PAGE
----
I must admit, my biggest hantavirus threat has been my trailer. Somehow, mice have been getting in there for years, and I just ran Ďem out each time I came up for the weekend slumber party. Judging by the evidence, the mice held a Hellís Angels-style party every time I was gone. Thereíd be feces and dry urine and empty beer bottles everywhere: on the countertops, the beds, the table, the floor, and in the sink. But I became accustomed to living and sleeping with it anyway, despite the threat, and suffered no ill effects because I was lucky and stupid and my mice didnít fool around with their flatlander cousins.
That was long ago, though, and the threat is now. Failing in my efforts to date to locate and plug up whatever opening the mice are using for access and egress, I have turned to prevention. I have decided to kill the mice before they kill me, and I donít even know if the danged things are deer mice or not. We are not supposed to cohabitate with mice, regardless of the circumstances or fetish.
Toward that end, I have embraced the following routine:
Upon arrival at the Twisted Sisters Ranch, I open the trailer door, but leave the screen door closed, and allow it to air out for about 30 minutes or three beers.
I have purchased a good Hudson-style garden sprayer, which I fill with one gallon of fresh spring water mixed with about 16 oz. of household bleach, creating a 10 to 15% bleach solution.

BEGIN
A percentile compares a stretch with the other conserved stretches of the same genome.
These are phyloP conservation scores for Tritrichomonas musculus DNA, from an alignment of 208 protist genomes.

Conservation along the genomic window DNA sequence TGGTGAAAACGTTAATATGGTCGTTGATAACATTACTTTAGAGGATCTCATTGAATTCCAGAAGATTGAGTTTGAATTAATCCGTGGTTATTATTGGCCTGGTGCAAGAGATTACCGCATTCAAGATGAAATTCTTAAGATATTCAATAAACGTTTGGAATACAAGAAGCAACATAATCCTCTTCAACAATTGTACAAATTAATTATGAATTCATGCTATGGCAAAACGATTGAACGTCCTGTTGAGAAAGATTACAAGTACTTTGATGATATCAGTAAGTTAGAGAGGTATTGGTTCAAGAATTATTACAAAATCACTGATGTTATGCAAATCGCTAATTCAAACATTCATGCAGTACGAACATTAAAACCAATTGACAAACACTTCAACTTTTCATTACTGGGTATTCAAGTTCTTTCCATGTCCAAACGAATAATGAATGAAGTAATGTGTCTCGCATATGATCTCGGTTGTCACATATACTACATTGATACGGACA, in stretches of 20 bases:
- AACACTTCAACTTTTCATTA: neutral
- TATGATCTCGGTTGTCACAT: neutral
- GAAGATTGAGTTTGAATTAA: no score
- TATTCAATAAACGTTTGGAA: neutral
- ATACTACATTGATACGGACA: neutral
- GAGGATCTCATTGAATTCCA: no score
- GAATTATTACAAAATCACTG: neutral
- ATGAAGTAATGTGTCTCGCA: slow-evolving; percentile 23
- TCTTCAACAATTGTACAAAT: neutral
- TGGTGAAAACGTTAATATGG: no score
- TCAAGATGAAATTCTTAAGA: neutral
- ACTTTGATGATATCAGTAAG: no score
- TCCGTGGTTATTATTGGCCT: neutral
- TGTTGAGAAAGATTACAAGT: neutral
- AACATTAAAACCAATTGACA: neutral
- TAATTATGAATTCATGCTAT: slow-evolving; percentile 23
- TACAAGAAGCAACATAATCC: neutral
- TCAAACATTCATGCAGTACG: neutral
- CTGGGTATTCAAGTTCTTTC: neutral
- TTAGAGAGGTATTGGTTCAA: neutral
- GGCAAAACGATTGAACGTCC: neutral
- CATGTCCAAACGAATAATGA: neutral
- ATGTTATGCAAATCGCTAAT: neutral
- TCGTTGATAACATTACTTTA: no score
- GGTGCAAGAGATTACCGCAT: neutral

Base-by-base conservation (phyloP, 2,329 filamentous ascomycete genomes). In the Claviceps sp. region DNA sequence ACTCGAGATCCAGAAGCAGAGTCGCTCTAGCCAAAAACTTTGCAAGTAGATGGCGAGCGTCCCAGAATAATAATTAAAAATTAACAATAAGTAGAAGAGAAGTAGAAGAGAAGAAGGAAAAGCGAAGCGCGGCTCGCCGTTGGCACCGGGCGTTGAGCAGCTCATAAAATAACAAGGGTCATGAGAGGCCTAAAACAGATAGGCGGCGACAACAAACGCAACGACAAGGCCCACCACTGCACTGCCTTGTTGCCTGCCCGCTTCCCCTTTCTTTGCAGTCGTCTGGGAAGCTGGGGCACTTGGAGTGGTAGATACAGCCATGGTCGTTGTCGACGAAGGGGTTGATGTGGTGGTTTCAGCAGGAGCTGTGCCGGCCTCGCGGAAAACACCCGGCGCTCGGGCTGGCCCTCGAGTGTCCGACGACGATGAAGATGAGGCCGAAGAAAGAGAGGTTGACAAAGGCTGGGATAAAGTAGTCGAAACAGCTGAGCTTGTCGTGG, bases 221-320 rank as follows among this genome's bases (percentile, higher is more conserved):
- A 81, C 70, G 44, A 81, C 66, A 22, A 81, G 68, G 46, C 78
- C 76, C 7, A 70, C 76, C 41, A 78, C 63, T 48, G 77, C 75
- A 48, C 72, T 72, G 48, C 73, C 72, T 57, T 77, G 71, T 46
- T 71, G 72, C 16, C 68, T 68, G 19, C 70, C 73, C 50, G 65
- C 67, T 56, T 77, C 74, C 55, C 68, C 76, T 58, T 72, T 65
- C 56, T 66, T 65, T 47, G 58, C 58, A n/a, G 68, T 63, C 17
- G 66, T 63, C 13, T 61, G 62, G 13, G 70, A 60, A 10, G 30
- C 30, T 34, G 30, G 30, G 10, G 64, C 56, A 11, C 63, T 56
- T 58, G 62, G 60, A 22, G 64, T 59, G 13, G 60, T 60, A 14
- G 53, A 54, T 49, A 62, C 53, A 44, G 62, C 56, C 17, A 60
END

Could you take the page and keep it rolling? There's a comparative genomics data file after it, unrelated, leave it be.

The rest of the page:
Armed with this potent anti-hantavirus weapon, set on "dreadfully heavy mist," I enter the trailer spraying a heavy protective cloud ahead of me as I progress past the closet and bathroom, through the kitchen and dining area, and on through the bedroom, drenching everything as I go, high and low, left and right, to and fro.
Once done, I retreat and drink some more beer while I wait for the bleach to do its work and dry. An hour later, I consider it safe to enter and open the windows.
But thatís not all, folks. Iím also kicking their butts before they ever have a chance to get inside. Home Depot sells a great 20-pack of commercial mouse poison for a little over $5, and Iíve been planting six packets of the stuff under my cabin each time I visit. Whereas seeing scurrying mice used to be a common recreational activity, especially at night, now they are no where to be found. Out of sight, but never out of mind. The forest has a way of regenerating rodents at lightning speed, much faster than I can spend $5 bills. But the effort has bought me significant peace of mind, and thatís what counts.
As a side benefit of all this activity, Iíve had window placards printed which read: "WARNING: POSSIBLY CONTAMINATED BY HANTAVIRUS" and this has cut down on the burglary, vandalism and trespassing problem.
All things considered, hantavirus has done a great deal for me this year, and Iím looking forward to getting as much mileage out of it as possible. After all, prevention or a cure could be just around the corner.
Calendar Hacksaw hangs his hat at http://www.calendarhacksaw.com. Hantavirus, like political promises, dies quickly when exposed to sunlight. But hantavirus kills far fewer people and is easier to control.